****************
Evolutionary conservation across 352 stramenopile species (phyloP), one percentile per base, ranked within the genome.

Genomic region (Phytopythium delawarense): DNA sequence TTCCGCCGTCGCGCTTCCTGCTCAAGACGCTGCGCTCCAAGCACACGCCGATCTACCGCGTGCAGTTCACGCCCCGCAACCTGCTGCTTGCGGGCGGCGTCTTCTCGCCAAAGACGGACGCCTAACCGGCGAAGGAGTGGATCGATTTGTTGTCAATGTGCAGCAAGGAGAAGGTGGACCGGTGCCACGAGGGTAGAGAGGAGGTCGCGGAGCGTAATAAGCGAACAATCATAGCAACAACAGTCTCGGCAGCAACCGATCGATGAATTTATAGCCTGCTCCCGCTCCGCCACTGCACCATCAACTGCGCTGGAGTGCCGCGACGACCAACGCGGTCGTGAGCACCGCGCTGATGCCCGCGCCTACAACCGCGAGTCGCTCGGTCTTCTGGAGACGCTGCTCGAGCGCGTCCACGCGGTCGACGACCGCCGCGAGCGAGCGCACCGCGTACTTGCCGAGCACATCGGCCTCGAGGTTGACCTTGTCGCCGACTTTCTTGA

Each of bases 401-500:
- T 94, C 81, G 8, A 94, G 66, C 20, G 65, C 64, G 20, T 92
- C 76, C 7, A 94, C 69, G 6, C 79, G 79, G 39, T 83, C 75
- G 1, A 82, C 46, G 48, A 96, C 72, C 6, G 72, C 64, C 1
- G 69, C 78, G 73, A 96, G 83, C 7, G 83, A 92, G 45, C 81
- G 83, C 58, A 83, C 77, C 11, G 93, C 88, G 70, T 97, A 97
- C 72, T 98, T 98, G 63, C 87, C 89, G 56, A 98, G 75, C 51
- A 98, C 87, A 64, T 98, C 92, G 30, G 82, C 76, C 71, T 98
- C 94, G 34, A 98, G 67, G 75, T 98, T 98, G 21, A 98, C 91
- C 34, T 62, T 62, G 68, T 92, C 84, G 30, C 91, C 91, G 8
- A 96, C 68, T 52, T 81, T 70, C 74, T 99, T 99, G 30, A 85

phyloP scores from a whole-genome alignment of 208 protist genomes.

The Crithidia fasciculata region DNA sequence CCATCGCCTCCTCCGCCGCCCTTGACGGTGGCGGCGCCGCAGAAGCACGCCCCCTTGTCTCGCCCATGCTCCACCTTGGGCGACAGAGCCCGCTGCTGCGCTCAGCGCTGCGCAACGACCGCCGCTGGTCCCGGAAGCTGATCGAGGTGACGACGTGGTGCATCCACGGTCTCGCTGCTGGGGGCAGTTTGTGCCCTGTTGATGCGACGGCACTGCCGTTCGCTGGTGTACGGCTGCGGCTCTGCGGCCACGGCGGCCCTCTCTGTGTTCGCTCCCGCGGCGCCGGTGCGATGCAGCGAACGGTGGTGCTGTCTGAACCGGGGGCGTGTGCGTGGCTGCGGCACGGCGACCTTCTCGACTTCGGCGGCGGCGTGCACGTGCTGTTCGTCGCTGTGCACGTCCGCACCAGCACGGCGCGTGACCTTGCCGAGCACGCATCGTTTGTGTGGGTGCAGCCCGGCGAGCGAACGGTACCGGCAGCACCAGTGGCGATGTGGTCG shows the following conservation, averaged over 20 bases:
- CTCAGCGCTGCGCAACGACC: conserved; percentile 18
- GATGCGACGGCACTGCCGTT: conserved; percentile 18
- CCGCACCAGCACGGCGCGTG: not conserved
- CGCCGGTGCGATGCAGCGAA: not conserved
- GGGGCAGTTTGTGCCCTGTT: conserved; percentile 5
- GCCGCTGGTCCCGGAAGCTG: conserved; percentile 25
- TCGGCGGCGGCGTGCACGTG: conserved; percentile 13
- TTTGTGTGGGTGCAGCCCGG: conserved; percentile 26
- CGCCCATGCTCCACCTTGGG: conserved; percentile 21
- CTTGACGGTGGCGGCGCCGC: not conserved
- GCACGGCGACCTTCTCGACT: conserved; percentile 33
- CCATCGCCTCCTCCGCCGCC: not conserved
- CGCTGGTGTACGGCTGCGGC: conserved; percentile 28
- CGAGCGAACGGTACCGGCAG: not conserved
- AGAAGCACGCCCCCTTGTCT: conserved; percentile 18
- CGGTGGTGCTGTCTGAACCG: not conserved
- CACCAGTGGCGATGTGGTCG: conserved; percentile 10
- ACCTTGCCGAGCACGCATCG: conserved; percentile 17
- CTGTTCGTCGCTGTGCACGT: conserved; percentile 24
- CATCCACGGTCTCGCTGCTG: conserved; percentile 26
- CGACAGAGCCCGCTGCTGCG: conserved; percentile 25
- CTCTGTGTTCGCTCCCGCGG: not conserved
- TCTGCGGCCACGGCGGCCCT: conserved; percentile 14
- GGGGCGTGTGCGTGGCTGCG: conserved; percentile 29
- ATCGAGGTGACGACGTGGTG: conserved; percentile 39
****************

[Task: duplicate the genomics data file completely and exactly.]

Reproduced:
Evolutionary conservation across 352 stramenopile species (phyloP), one percentile per base, ranked within the genome.

Genomic region (Phytopythium delawarense): DNA sequence TTCCGCCGTCGCGCTTCCTGCTCAAGACGCTGCGCTCCAAGCACACGCCGATCTACCGCGTGCAGTTCACGCCCCGCAACCTGCTGCTTGCGGGCGGCGTCTTCTCGCCAAAGACGGACGCCTAACCGGCGAAGGAGTGGATCGATTTGTTGTCAATGTGCAGCAAGGAGAAGGTGGACCGGTGCCACGAGGGTAGAGAGGAGGTCGCGGAGCGTAATAAGCGAACAATCATAGCAACAACAGTCTCGGCAGCAACCGATCGATGAATTTATAGCCTGCTCCCGCTCCGCCACTGCACCATCAACTGCGCTGGAGTGCCGCGACGACCAACGCGGTCGTGAGCACCGCGCTGATGCCCGCGCCTACAACCGCGAGTCGCTCGGTCTTCTGGAGACGCTGCTCGAGCGCGTCCACGCGGTCGACGACCGCCGCGAGCGAGCGCACCGCGTACTTGCCGAGCACATCGGCCTCGAGGTTGACCTTGTCGCCGACTTTCTTGA

Each of bases 401-500:
- T 94, C 81, G 8, A 94, G 66, C 20, G 65, C 64, G 20, T 92
- C 76, C 7, A 94, C 69, G 6, C 79, G 79, G 39, T 83, C 75
- G 1, A 82, C 46, G 48, A 96, C 72, C 6, G 72, C 64, C 1
- G 69, C 78, G 73, A 96, G 83, C 7, G 83, A 92, G 45, C 81
- G 83, C 58, A 83, C 77, C 11, G 93, C 88, G 70, T 97, A 97
- C 72, T 98, T 98, G 63, C 87, C 89, G 56, A 98, G 75, C 51
- A 98, C 87, A 64, T 98, C 92, G 30, G 82, C 76, C 71, T 98
- C 94, G 34, A 98, G 67, G 75, T 98, T 98, G 21, A 98, C 91
- C 34, T 62, T 62, G 68, T 92, C 84, G 30, C 91, C 91, G 8
- A 96, C 68, T 52, T 81, T 70, C 74, T 99, T 99, G 30, A 85

phyloP scores from a whole-genome alignment of 208 protist genomes.

The Crithidia fasciculata region DNA sequence CCATCGCCTCCTCCGCCGCCCTTGACGGTGGCGGCGCCGCAGAAGCACGCCCCCTTGTCTCGCCCATGCTCCACCTTGGGCGACAGAGCCCGCTGCTGCGCTCAGCGCTGCGCAACGACCGCCGCTGGTCCCGGAAGCTGATCGAGGTGACGACGTGGTGCATCCACGGTCTCGCTGCTGGGGGCAGTTTGTGCCCTGTTGATGCGACGGCACTGCCGTTCGCTGGTGTACGGCTGCGGCTCTGCGGCCACGGCGGCCCTCTCTGTGTTCGCTCCCGCGGCGCCGGTGCGATGCAGCGAACGGTGGTGCTGTCTGAACCGGGGGCGTGTGCGTGGCTGCGGCACGGCGACCTTCTCGACTTCGGCGGCGGCGTGCACGTGCTGTTCGTCGCTGTGCACGTCCGCACCAGCACGGCGCGTGACCTTGCCGAGCACGCATCGTTTGTGTGGGTGCAGCCCGGCGAGCGAACGGTACCGGCAGCACCAGTGGCGATGTGGTCG shows the following conservation, averaged over 20 bases:
- CTCAGCGCTGCGCAACGACC: conserved; percentile 18
- GATGCGACGGCACTGCCGTT: conserved; percentile 18
- CCGCACCAGCACGGCGCGTG: not conserved
- CGCCGGTGCGATGCAGCGAA: not conserved
- GGGGCAGTTTGTGCCCTGTT: conserved; percentile 5
- GCCGCTGGTCCCGGAAGCTG: conserved; percentile 25
- TCGGCGGCGGCGTGCACGTG: conserved; percentile 13
- TTTGTGTGGGTGCAGCCCGG: conserved; percentile 26
- CGCCCATGCTCCACCTTGGG: conserved; percentile 21
- CTTGACGGTGGCGGCGCCGC: not conserved
- GCACGGCGACCTTCTCGACT: conserved; percentile 33
- CCATCGCCTCCTCCGCCGCC: not conserved
- CGCTGGTGTACGGCTGCGGC: conserved; percentile 28
- CGAGCGAACGGTACCGGCAG: not conserved
- AGAAGCACGCCCCCTTGTCT: conserved; percentile 18
- CGGTGGTGCTGTCTGAACCG: not conserved
- CACCAGTGGCGATGTGGTCG: conserved; percentile 10
- ACCTTGCCGAGCACGCATCG: conserved; percentile 17
- CTGTTCGTCGCTGTGCACGT: conserved; percentile 24
- CATCCACGGTCTCGCTGCTG: conserved; percentile 26
- CGACAGAGCCCGCTGCTGCG: conserved; percentile 25
- CTCTGTGTTCGCTCCCGCGG: not conserved
- TCTGCGGCCACGGCGGCCCT: conserved; percentile 14
- GGGGCGTGTGCGTGGCTGCG: conserved; percentile 29
- ATCGAGGTGACGACGTGGTG: conserved; percentile 39